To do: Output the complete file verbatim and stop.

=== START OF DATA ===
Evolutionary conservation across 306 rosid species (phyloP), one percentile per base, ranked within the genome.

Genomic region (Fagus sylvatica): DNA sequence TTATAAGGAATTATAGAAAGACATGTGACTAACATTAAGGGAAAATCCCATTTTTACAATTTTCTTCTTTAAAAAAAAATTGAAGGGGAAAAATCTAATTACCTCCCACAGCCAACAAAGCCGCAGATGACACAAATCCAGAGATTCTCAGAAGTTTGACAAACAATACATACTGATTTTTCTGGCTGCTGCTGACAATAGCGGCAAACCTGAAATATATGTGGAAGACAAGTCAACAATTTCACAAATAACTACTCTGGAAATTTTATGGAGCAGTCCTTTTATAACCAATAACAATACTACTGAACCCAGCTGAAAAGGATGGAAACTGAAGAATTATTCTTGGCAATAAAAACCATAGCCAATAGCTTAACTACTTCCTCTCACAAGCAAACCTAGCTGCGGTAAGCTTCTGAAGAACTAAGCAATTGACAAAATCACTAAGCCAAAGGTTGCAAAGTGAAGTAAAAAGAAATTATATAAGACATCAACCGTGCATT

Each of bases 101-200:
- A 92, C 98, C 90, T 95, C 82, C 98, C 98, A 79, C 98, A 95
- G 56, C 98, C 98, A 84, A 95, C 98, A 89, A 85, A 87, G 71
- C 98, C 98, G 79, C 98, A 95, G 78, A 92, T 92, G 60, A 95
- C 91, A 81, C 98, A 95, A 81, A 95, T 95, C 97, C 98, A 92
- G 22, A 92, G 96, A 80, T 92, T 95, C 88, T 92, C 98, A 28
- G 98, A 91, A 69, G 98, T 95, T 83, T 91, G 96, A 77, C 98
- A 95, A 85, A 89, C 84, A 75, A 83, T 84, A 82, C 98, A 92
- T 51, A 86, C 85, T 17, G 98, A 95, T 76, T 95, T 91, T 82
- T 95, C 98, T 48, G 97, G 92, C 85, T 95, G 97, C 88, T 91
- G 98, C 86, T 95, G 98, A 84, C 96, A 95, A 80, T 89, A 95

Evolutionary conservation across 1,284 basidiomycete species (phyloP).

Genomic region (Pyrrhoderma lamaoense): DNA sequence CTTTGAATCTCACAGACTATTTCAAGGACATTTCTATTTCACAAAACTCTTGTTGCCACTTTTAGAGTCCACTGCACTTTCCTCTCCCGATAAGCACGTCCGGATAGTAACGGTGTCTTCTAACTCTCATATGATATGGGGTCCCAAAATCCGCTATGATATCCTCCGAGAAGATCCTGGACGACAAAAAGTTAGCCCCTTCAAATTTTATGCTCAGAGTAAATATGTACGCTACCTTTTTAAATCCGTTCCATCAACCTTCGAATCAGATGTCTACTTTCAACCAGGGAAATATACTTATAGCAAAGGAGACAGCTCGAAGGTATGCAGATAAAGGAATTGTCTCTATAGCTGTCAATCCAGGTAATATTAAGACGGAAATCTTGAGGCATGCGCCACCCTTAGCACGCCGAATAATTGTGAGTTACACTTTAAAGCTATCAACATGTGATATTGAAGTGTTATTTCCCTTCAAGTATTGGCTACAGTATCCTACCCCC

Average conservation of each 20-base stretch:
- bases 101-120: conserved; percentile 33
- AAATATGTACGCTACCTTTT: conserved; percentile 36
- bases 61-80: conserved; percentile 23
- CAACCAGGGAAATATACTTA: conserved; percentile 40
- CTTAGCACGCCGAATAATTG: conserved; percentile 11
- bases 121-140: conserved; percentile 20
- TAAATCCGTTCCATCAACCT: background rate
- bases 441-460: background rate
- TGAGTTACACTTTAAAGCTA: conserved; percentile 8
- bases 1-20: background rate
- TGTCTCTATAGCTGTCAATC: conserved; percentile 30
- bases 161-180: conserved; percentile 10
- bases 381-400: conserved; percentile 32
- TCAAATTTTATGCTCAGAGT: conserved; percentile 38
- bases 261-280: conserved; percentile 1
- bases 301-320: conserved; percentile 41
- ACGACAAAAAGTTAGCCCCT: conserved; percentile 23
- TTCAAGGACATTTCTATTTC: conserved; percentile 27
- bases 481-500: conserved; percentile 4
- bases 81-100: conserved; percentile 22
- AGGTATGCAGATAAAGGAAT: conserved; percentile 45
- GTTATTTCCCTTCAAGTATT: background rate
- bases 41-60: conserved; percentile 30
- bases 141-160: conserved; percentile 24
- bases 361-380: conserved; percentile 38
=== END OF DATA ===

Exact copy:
Evolutionary conservation across 306 rosid species (phyloP), one percentile per base, ranked within the genome.

Genomic region (Fagus sylvatica): DNA sequence TTATAAGGAATTATAGAAAGACATGTGACTAACATTAAGGGAAAATCCCATTTTTACAATTTTCTTCTTTAAAAAAAAATTGAAGGGGAAAAATCTAATTACCTCCCACAGCCAACAAAGCCGCAGATGACACAAATCCAGAGATTCTCAGAAGTTTGACAAACAATACATACTGATTTTTCTGGCTGCTGCTGACAATAGCGGCAAACCTGAAATATATGTGGAAGACAAGTCAACAATTTCACAAATAACTACTCTGGAAATTTTATGGAGCAGTCCTTTTATAACCAATAACAATACTACTGAACCCAGCTGAAAAGGATGGAAACTGAAGAATTATTCTTGGCAATAAAAACCATAGCCAATAGCTTAACTACTTCCTCTCACAAGCAAACCTAGCTGCGGTAAGCTTCTGAAGAACTAAGCAATTGACAAAATCACTAAGCCAAAGGTTGCAAAGTGAAGTAAAAAGAAATTATATAAGACATCAACCGTGCATT

Each of bases 101-200:
- A 92, C 98, C 90, T 95, C 82, C 98, C 98, A 79, C 98, A 95
- G 56, C 98, C 98, A 84, A 95, C 98, A 89, A 85, A 87, G 71
- C 98, C 98, G 79, C 98, A 95, G 78, A 92, T 92, G 60, A 95
- C 91, A 81, C 98, A 95, A 81, A 95, T 95, C 97, C 98, A 92
- G 22, A 92, G 96, A 80, T 92, T 95, C 88, T 92, C 98, A 28
- G 98, A 91, A 69, G 98, T 95, T 83, T 91, G 96, A 77, C 98
- A 95, A 85, A 89, C 84, A 75, A 83, T 84, A 82, C 98, A 92
- T 51, A 86, C 85, T 17, G 98, A 95, T 76, T 95, T 91, T 82
- T 95, C 98, T 48, G 97, G 92, C 85, T 95, G 97, C 88, T 91
- G 98, C 86, T 95, G 98, A 84, C 96, A 95, A 80, T 89, A 95

Evolutionary conservation across 1,284 basidiomycete species (phyloP).

Genomic region (Pyrrhoderma lamaoense): DNA sequence CTTTGAATCTCACAGACTATTTCAAGGACATTTCTATTTCACAAAACTCTTGTTGCCACTTTTAGAGTCCACTGCACTTTCCTCTCCCGATAAGCACGTCCGGATAGTAACGGTGTCTTCTAACTCTCATATGATATGGGGTCCCAAAATCCGCTATGATATCCTCCGAGAAGATCCTGGACGACAAAAAGTTAGCCCCTTCAAATTTTATGCTCAGAGTAAATATGTACGCTACCTTTTTAAATCCGTTCCATCAACCTTCGAATCAGATGTCTACTTTCAACCAGGGAAATATACTTATAGCAAAGGAGACAGCTCGAAGGTATGCAGATAAAGGAATTGTCTCTATAGCTGTCAATCCAGGTAATATTAAGACGGAAATCTTGAGGCATGCGCCACCCTTAGCACGCCGAATAATTGTGAGTTACACTTTAAAGCTATCAACATGTGATATTGAAGTGTTATTTCCCTTCAAGTATTGGCTACAGTATCCTACCCCC

Average conservation of each 20-base stretch:
- bases 101-120: conserved; percentile 33
- AAATATGTACGCTACCTTTT: conserved; percentile 36
- bases 61-80: conserved; percentile 23
- CAACCAGGGAAATATACTTA: conserved; percentile 40
- CTTAGCACGCCGAATAATTG: conserved; percentile 11
- bases 121-140: conserved; percentile 20
- TAAATCCGTTCCATCAACCT: background rate
- bases 441-460: background rate
- TGAGTTACACTTTAAAGCTA: conserved; percentile 8
- bases 1-20: background rate
- TGTCTCTATAGCTGTCAATC: conserved; percentile 30
- bases 161-180: conserved; percentile 10
- bases 381-400: conserved; percentile 32
- TCAAATTTTATGCTCAGAGT: conserved; percentile 38
- bases 261-280: conserved; percentile 1
- bases 301-320: conserved; percentile 41
- ACGACAAAAAGTTAGCCCCT: conserved; percentile 23
- TTCAAGGACATTTCTATTTC: conserved; percentile 27
- bases 481-500: conserved; percentile 4
- bases 81-100: conserved; percentile 22
- AGGTATGCAGATAAAGGAAT: conserved; percentile 45
- GTTATTTCCCTTCAAGTATT: background rate
- bases 41-60: conserved; percentile 30
- bases 141-160: conserved; percentile 24
- bases 361-380: conserved; percentile 38